July 7, 2022


South Korea’s top tech giant Samsung Electronics has confirmed to build a second US semiconductor fabrication plant for $17 billion in Taylor, Texas. The move comes with an aim to complete construction in the second half of 2024.

The construction of the company’s second foundry in US will begin in the first half next year.

According to the company, such a massive investment has been made to meet a growing demand for system semiconductor engineering and to contribute to easing the global chip supply chain disruptions.

The tech company mentioned that both plants will be dedicated to making chips for clients as designed, while the chip packaging capacity is likely to stay in Asia. The new facility is expected to create around 2,000 jobs. It will enable production of chips equipped with cutting-edge technologies suitable for fifth-generation networks, high-performance computing and artificial intelligence.

Samsung Electronics mentioned that the latest deal will involve the biggest single capital expenditure in the US under the company’s history. The investment will be in buildings, property improvements, machinery and equipment.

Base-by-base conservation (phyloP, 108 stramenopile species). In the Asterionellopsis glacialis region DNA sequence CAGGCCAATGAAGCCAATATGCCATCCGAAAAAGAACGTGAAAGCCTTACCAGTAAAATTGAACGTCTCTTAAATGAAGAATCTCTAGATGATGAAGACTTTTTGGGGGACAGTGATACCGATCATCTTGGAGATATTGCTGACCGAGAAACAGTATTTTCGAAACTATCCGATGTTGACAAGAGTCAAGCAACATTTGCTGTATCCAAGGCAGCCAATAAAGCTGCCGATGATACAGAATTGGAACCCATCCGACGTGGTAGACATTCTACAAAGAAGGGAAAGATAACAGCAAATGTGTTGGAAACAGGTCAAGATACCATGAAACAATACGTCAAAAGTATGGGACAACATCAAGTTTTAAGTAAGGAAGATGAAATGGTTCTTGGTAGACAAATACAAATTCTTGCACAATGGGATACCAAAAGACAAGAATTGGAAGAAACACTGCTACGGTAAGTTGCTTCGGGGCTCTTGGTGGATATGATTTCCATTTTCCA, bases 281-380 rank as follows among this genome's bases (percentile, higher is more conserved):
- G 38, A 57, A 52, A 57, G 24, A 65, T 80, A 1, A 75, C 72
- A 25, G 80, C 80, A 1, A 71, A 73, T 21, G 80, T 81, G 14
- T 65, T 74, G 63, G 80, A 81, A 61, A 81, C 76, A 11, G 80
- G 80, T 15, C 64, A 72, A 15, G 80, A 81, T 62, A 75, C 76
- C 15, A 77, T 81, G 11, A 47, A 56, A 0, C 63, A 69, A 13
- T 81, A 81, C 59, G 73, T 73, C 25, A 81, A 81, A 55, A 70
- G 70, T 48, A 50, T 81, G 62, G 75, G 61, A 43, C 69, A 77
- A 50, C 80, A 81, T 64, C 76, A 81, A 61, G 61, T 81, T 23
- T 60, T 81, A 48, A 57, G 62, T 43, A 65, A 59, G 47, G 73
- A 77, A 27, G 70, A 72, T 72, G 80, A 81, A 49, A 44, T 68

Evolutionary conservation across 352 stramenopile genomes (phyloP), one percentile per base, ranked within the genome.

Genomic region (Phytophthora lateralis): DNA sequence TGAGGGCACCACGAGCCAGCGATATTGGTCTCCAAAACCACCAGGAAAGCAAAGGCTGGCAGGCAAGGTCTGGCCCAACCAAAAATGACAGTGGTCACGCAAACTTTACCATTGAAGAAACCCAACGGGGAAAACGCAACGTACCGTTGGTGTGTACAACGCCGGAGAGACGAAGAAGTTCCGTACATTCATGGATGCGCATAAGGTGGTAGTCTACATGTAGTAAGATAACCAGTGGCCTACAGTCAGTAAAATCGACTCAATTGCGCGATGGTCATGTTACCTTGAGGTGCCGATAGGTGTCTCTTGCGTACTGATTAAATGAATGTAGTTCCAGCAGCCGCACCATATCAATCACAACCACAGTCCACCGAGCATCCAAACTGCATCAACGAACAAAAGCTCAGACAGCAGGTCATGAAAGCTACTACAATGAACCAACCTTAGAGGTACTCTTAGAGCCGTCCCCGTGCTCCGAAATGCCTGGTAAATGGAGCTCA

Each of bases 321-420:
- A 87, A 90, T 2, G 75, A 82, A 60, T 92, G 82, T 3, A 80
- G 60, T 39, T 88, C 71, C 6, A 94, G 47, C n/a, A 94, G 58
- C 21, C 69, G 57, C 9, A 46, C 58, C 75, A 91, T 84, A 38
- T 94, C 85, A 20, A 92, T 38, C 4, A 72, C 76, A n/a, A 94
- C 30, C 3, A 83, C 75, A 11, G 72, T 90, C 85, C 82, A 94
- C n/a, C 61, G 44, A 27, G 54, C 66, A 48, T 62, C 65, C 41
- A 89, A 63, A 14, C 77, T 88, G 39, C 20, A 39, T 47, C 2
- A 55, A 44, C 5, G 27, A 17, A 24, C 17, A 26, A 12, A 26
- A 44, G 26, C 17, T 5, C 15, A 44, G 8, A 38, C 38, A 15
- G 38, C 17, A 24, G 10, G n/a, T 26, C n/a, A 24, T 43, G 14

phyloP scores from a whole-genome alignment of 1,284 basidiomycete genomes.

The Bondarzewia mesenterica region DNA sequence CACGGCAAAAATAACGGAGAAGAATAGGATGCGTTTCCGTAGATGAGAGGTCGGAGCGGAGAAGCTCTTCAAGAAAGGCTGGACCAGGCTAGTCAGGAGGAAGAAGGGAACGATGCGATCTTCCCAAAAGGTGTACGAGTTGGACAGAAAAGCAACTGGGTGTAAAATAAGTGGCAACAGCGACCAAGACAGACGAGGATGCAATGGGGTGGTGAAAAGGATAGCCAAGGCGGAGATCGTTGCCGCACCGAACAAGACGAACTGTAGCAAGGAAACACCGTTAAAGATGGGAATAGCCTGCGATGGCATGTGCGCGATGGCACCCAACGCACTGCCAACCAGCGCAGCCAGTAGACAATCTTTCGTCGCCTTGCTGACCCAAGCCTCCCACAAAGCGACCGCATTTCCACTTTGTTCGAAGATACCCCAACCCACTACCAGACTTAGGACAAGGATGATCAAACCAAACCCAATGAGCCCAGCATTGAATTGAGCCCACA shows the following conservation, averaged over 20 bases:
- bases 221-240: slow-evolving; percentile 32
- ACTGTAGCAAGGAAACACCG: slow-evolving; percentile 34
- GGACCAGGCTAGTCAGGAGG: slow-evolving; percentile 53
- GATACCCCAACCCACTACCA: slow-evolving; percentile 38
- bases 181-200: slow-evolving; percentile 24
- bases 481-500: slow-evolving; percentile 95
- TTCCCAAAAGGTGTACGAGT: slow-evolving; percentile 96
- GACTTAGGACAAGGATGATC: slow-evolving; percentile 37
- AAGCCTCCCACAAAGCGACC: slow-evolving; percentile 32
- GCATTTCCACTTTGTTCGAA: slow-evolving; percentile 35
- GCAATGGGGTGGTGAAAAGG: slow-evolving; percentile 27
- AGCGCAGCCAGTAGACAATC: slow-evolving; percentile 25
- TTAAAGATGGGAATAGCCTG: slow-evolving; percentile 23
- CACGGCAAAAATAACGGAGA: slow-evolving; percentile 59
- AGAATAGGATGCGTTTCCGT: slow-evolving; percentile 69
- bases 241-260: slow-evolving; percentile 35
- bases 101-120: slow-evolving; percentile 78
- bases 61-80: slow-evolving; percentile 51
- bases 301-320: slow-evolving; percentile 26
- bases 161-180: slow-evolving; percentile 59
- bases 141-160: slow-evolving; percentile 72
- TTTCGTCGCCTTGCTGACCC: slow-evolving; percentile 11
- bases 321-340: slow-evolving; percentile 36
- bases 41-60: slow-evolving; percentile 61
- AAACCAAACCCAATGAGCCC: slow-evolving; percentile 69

The company besides creating some 2,000 new jobs in Taylor, has also vowed to provide financial backing for Samsung Skills Center for the Taylor Independent School District to help students develop skills for future careers.

The new US production line will serve as a core location alongside its Austin foundry plant, along with semiconductor lines in the home country.

The tech giant’s Austin plant manufactures products using nodes from 14 nanometers to 65 nanometers. Its contract manufacturing products range from radio frequency integrated circuits to display driver integrated circuits, solid state drive controllers and image sensors.

In the meantime, the company in the home country Korea is poised to add four more new semiconductor plants in Pyeongtaek by 2030.

The South Korean tech company is an integrated device manufacturer that operates foundry lines and produces its own designs. Recently in October it started mass-producing 14-nanometer dynamic random-access memory based on extreme ultraviolet technology. While it is also working to mass produce 3-nanometer chips for foundry clients by using gate-all-around transistors for semiconductor engineering.